The Crotalaria cunninghamii , popularly known as bird flower royal in appearance, it is an endemic plant in Australia and has the curious feature that leaves resemble hummingbirds.
Also, the plant in question is known as the green bird or royal bird.
Specifically, they can be found in the sand dunes that have the beaches in the northwest and inland of that country.
The shape of these flowers is not accidental since it contributes to their pollination by attracting the attention of birds and insects. As it grows in a tropical and subtropical climate, it needs plenty of water and well-drained soil to develop.
Hummingbird-shaped leaves. Its scientific name is due to the British botanist of the early 19th century Allan Cunningham.
According to the Australian Native Plant Society, Aboriginal people often used the plant’s sap to treat eye infections.
The shape of the Crotalaria cunninghamii flower is actually due to a common anatomical feature of legumes. Many have papillionae flowers, which are characterized by irregular clusters of five petals and a large upper petal known as a banner.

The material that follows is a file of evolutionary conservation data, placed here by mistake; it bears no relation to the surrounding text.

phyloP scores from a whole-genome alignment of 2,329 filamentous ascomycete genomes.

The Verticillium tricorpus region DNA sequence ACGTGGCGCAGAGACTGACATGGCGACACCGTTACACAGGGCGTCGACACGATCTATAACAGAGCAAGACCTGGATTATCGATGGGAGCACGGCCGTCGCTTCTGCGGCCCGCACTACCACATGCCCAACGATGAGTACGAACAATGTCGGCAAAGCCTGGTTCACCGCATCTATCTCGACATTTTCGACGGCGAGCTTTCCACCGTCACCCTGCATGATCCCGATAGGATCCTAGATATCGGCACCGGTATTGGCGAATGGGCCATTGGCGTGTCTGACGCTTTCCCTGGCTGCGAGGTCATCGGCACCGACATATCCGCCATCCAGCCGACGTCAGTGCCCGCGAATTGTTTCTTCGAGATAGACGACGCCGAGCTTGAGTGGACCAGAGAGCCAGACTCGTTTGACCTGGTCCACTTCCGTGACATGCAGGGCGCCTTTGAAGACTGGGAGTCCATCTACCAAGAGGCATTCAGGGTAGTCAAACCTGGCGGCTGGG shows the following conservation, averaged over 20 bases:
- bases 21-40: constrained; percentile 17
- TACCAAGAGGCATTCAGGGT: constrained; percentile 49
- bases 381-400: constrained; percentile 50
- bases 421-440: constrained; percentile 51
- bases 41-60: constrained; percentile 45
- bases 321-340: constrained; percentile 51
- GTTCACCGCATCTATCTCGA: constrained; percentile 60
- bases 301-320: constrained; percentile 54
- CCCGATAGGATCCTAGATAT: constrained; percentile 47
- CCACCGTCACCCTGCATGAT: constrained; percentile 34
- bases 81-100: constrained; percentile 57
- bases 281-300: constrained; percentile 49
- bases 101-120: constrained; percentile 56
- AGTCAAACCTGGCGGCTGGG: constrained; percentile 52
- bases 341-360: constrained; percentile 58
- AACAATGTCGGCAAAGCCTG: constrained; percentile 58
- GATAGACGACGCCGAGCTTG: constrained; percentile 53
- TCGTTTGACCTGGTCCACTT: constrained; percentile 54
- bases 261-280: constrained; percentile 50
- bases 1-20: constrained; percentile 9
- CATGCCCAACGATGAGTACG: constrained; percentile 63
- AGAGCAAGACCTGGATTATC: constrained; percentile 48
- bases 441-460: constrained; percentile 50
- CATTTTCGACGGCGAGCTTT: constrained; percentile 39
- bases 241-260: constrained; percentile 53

While Darwin hypothesized that the unusual form developed under the selective pressure of bee pollinators, this does not mean that the bees themselves think they are pollinating birds. If that were the case, the plant would never have survived.
In fact, it is very unlikely that any non-human person will confuse flowers with birds. What we are experiencing when looking at the photo is something called simulation .
Similar to the illusion we see when looking at trompe-l’oeil paintings –– pictorial technique that tries to deceive the eye by playing with the architectural environment (real or simulated), perceptive , shading and other optical effects ––, our eyes are tricking us into seeing a representation of an object that is not really present.